Schauffele Wins First Major at PGA Championship in a Thriller at Valhalla

LOUISVILLE, Ky.—Xander Schauffele cashed in at just the right time Sunday, May 19, swirling in a 6-foot birdie putt on the final hole to win the PGA Championship, his first major title, with the lowest score in major championship history.

The Olympic gold medalist got something even more valuable in silver—that enormous Wanamaker Trophy after a wild week at Valhalla.

Mr. Schauffele closed with a 6–under 65 to beat Bryson DeChambeau, who entertained to the very end with a 10-foot birdie of his own on the par-5 18th for a 64.

Mr. Schauffele became the first player since fellow San Diego native Phil Mickelson in 2005 at Baltusrol to win the PGA Championship with a birdie on the last hole to win by one. And this took all he had.

He already had mud on his golf ball on two key holes along the back nine that kept him from attacking the flag. His drive on the 17th bounced back into a bunker, forcing him to scramble for par and stay tied with Mr. DeChambeau, who had finished two groups ahead of him. And then his tee shot rolled just far enough toward the edge of a bunker to present another problem.

Mr. Schauffele had to stand with his feet in the sand, gripping well down on the 4-iron, aiming out to the right and hoping for the best. He drilled a beauty, some 35 yards short but with a good angle. He pitched to 6 feet and was never closer to finally winning a major.

“I told myself this is my opportunity—capture it,” Mr. Schauffele said.

The putt broke just enough left to catch the left edge of the cup and swirled around before disappearing. Mr. Schauffele, who exudes California chill, raised both arms above his head with the biggest smile before a hard hug with Austin Kaiser, his caddie and former teammate at San Diego State.

Mr. DeChambeau was on the range, staying loose for a potential playoff, watching Mr. Schauffele from a large video board. He saw the winning putt fall and walked all the way back to the 18th to join in with so many other players wanting to congratulate the 30-year-old.

“I gave it my all. I put as much effort as I possibly could into it and I knew that my B game would be enough,” Mr. DeChambeau said. “It’s just clearly somebody played incredibly well. Xander’s well deserving of a major championship.”

Viktor Hovland, the FedEx Cup champion who wasn’t sure he even belonged at Valhalla while trying to work his way out of a slump, also had a 10-foot putt after Mr. DeChambeau hit his to tie for the lead. He missed the birdie, then missed a meaningless par putt and shot 66 to finish third.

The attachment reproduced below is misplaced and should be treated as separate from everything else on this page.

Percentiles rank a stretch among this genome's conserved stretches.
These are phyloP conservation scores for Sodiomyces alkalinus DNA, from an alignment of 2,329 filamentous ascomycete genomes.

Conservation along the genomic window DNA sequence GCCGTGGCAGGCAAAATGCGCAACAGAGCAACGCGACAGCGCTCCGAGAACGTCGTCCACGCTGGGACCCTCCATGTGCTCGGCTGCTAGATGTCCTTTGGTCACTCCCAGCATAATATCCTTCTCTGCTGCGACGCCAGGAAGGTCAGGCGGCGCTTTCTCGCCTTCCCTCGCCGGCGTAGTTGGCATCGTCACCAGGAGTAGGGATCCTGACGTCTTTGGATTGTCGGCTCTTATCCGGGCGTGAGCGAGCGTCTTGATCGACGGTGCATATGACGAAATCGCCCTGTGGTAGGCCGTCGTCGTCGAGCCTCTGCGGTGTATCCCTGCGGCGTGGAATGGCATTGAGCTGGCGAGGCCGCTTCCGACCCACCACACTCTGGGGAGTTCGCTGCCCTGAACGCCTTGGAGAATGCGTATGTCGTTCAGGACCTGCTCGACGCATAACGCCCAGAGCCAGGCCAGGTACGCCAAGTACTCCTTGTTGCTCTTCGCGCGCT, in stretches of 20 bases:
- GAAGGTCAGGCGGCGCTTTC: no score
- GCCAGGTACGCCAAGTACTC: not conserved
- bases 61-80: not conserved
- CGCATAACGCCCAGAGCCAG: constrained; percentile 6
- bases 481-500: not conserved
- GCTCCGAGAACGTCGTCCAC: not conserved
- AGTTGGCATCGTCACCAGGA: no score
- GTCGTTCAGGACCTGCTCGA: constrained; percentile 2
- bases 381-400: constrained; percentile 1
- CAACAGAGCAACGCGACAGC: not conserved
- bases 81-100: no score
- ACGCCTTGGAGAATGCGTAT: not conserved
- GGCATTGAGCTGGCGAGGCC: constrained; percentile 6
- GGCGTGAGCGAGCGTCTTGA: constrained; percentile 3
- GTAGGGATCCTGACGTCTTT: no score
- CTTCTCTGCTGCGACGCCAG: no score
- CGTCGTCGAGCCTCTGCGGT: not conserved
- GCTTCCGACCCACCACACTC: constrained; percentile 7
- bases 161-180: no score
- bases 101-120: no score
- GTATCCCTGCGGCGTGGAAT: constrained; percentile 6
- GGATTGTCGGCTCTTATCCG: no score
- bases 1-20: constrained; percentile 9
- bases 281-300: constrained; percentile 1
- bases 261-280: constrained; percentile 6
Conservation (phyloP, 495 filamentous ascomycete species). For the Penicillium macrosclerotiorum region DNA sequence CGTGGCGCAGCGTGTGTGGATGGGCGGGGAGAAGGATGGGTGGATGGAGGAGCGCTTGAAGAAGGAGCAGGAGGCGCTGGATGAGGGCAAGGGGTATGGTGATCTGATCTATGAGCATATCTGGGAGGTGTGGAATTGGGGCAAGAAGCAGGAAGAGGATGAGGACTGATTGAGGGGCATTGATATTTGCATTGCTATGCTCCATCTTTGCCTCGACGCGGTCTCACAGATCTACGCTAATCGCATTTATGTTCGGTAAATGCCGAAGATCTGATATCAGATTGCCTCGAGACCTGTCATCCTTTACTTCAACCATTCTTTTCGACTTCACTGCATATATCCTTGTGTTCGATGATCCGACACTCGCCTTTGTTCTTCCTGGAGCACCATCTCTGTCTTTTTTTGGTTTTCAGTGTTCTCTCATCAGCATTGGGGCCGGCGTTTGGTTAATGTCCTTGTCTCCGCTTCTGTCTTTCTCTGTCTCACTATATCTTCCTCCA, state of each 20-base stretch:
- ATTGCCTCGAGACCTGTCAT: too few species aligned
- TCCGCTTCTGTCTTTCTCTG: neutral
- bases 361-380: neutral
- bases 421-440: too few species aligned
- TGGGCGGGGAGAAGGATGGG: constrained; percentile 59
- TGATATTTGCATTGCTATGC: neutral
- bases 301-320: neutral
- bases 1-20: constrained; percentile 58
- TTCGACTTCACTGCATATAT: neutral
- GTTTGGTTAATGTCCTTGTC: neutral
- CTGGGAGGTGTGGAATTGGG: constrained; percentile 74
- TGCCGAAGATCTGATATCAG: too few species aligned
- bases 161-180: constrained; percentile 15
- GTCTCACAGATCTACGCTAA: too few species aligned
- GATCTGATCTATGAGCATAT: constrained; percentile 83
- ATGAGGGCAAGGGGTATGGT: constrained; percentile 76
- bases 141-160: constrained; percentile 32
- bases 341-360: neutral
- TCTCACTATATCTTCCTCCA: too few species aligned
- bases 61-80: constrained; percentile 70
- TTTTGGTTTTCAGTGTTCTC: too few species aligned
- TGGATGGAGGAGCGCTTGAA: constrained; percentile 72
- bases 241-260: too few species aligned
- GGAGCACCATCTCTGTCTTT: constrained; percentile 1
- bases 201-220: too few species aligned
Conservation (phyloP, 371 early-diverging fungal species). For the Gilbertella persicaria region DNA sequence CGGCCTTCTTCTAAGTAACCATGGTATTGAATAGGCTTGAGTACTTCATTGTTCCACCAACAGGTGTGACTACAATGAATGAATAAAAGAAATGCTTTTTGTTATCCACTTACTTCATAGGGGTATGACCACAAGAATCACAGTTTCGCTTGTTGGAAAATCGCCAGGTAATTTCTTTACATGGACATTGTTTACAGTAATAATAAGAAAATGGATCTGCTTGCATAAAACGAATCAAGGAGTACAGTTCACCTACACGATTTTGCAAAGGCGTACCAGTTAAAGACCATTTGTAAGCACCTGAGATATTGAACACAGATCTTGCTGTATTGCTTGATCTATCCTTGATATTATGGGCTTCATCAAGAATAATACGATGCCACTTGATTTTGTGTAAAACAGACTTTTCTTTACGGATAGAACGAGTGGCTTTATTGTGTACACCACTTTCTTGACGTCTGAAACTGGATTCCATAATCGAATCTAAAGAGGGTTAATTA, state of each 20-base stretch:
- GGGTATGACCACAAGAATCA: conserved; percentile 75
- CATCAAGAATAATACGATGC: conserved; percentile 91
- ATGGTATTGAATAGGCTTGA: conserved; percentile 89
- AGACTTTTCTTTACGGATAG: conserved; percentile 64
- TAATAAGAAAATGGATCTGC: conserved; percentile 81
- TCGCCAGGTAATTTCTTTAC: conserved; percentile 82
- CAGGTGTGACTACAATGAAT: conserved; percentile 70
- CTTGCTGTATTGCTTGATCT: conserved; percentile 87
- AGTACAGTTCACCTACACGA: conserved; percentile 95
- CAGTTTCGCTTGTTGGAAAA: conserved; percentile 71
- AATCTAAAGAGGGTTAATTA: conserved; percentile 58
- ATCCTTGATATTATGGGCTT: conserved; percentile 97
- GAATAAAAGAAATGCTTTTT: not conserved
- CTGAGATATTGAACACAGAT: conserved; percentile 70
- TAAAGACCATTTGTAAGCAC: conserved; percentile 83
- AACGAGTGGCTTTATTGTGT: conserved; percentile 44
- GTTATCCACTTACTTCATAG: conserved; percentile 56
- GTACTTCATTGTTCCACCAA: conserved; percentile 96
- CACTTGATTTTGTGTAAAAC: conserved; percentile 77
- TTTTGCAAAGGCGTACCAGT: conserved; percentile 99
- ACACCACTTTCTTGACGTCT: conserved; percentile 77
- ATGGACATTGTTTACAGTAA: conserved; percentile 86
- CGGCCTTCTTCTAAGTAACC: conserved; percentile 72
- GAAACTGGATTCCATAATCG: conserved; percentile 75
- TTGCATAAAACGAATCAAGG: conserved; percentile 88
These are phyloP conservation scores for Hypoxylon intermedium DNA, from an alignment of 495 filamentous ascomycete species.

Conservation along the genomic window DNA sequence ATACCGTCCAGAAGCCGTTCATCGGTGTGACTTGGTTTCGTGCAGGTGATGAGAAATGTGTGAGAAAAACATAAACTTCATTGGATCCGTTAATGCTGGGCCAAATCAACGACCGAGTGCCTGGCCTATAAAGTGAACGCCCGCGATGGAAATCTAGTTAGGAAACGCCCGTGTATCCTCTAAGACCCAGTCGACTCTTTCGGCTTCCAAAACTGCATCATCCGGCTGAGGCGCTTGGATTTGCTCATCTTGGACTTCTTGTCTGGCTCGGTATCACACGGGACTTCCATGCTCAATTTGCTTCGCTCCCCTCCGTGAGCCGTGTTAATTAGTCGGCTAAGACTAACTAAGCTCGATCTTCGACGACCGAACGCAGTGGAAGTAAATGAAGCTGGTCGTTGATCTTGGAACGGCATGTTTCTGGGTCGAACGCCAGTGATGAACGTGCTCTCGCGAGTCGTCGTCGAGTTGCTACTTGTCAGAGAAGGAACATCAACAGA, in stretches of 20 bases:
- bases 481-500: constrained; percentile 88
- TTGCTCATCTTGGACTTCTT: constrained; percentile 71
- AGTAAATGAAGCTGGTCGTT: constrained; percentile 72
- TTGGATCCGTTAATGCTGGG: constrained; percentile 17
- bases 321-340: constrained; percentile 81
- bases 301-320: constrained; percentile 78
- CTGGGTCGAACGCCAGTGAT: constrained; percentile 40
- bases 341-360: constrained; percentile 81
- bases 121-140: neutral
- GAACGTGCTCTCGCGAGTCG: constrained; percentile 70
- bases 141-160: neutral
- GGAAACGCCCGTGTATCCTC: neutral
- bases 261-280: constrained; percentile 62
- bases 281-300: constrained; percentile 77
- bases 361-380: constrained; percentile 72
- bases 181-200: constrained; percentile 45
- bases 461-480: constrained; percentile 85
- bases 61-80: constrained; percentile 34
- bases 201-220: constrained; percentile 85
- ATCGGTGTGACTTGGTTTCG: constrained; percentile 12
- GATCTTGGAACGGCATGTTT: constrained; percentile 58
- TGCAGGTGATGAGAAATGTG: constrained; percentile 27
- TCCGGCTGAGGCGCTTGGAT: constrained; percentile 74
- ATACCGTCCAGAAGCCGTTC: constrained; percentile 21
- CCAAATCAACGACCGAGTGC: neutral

Mr. Schauffele, who began this championship with a 62 to tie the major championship record, finished at 21–under 263 with that winning birdie. That beat by one shot the major record previously shared by Brooks Koepka in the 2018 PGA Championship at Bellerive and Henrik Stenson in the 2016 British Open at Royal Troon.

And so ended another memorable week at Valhalla.

Masters champion Scottie Scheffler, who arrived five days after the birth of his first child, was arrested and briefly jailed on Friday morning for not following directions of police investigating a fatal car crash involving a pedestrian an hour earlier.

He got out of jail and to the course in time to play the second round and shot 66. But it caught up with him on the weekend. Scheffler fell out of contention with a 73 on Saturday—his first round over par since last August. He closed with a 65 to tie for eighth.

Two players—Mr. Schauffele on Thursday and Shane Lowry on Saturday—tied the major record with 62s. Scoring records seemed to fall just about every day on a rain-softened course.

All that, and it came down to one putt that Mr. Schauffele will never forget.

“I really didn’t want to go into a playoff with Bryson,” he said.

In so many ways, his time was overdue. He had gone nearly two years since last winning at the Scottish Open. Mr. Schauffele had eight consecutive finishes in the top 20 at majors coming into Valhalla. He already had a pair of runner-up finishes and six top-5s.

And in the last two months alone, he lost 54-hole leads when he was chased down by Scheffler’s 64 at The Players Championship and by Rory McIlroy’s 65 last week at the Wells Fargo Championship.

The victory was his eighth on the PGA Tour—that doesn’t include his Olympic gold from the Tokyo Games in 2021.

This one moves him to a career-best No. 2 in the world, still a long way from Scheffler but assuring Mr. Schauffele of qualifying for the U.S. team in the Olympics.

By Doug Ferguson

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